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Interview: As GDC Europe Kicks Off, Myllyrinne, Yerli Talk European Industry

GDC Europe advisors Mattias Myllyrinne of Remedy and Avni Yerli of Crytek talk the unique needs of the European development community, strides it's made over the years, and the need for the region's own "tentpole" event.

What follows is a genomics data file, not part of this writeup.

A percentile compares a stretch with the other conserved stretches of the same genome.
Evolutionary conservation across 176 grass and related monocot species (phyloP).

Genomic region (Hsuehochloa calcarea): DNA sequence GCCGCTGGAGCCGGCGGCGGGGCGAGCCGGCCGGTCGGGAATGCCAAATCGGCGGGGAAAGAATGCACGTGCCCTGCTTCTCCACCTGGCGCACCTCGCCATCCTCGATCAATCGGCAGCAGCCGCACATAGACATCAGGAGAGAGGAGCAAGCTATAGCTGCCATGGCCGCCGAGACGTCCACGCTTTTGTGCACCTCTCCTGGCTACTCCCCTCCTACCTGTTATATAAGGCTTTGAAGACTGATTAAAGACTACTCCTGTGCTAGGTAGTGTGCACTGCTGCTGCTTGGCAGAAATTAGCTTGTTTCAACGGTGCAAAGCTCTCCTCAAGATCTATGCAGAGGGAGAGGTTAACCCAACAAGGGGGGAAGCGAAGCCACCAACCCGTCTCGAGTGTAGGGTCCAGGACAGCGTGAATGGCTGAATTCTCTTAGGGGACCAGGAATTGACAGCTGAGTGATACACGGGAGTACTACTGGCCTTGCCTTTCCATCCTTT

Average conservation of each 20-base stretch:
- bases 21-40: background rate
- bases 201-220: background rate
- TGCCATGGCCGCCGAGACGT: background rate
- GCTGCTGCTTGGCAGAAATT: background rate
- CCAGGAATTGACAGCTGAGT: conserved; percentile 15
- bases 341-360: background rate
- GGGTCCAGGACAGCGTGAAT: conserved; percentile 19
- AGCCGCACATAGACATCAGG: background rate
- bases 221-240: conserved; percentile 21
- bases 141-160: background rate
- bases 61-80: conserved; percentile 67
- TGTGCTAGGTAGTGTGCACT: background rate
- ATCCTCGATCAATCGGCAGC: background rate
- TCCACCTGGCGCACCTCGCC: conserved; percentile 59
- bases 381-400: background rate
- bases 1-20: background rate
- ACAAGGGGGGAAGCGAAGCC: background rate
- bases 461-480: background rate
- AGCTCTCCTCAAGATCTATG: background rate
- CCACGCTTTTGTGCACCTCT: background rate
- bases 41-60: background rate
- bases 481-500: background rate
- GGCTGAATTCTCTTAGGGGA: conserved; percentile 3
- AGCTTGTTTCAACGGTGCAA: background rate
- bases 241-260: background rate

Game Developers Conference Europe 2010 runs this week in Cologne, Germany, and it aims to offer the region's developers both the opportunity to network and collaborate on local issues as well as interface with a wider global forum. Remedy's Mattias Myllyrinne and Crytek's Avni Yerli sit on the advisory board of the event, organized by UBM TechWeb Game Network (parent of this website). "I think Europe is a strong and vibrant development community and has a lot of good development clusters that are growing -- and very competitive," says Myllyrinne, director of Finnish Alan Wake and Max Payne developer Remedy. "I think it's only natural we have a European GDC to match that -- some of the challenges we face are going to be local, and of course we operate in a global industry with, hopefully, a wider audience for a lot of the things we do." Among these local challenges: "Compared to North America or Japan, most of us don't have a vibrant domestic market for our games... hence, naturally, we need to go international from the get-go. If you're based in the states, you're probably not that far from your mass audience, or your publishing partner." Digital distribution and increased globalization has reduced these recent challenges in recent years, but it's still something all European studios must consider. Some of Europe's communities have historically lacked a wide range of disciplinary specialties, Myllyrinne adds. Speaking at least from a Nordic perspective, he notes, "we have a very strong background in terms of programming and engineering, and I think we're fairly good in the traditional game design side of things -- but for example, we didn't have the history of animation that [the U.S. does] in California," he says. "These are skillsets that we seek to learn from North America." But Myllyrinne sees enormous growth in the European industry. "At least from what we've seen, when I'm looking at technology and I'm looking at innovation, I think a lot of good games and a lot of innovation is coming out of Europe," he says, pointing to refreshing ideas like UK-based Media Molecule's Little Big Planet or Swedish DICE's Battlefield and Mirror's Edge. "I think we're facing a lot of change," he adds. Crytek's Yerli agrees -- and, perhaps surprisingly for a developer known for its AAA titles like Crysis, he says that much of this growth is being driven in the social games space. "The biggest growth in Germany has been in the social gaming market," says Yerli, one of the Turkish brothers who co-founded the Frankfurt-headquartered Crytek. "We see a potential future in the social space because it's a very dynamic environment. It's very interesting how the evolution of the industry is going on, and how core gamers are attracted to that... it's an area where we are looking very closely. " Social gaming is one of the areas where Europe can learn more from North America, suggests Yerli. Conversely: "Based on the developments going on, I think Europe is pretty much ahead in terms of 3D," he suggests. "Interestingly, I think that will also be very marketable going down the road." European developers are also innovating in other emerging markets, such as mobile and downloadable, as Myllyrinne points out: successful Xbox Live Arcade title Trials HD was developed by Helsinki-based RedLynx, PlayStation Network hit Super Stardust HD was created by another Finnish studio, Housemarque, and iPhone chart-topper Angry Birds was also created in Finland by Rovio. So with 3D, emerging markets and upcoming opportunities in motion control, says Yerli, it's all the more important to have a forum in Europe for the region's developers: "A lot of European developers don't have the time to travel to the U.S. [for main GDC] and deserve a high-quality event in Europe," he says. "A huge amount of developers can attend, network, train and get inspired. The industry itself is the format, which is exciting... I think we have managed to formalize a program that's actually very well balanced," Yerli adds. "It's a very wide offering, and it targets the right group of attendees." "From my perspective, it's a tentpole event in Europe where you get to share a lot of insights with other developers," adds Myllyrinne. "The key thing is being able to share ideas with folks, and everything around that is kind of secondary to the fact you have all these great people come together."

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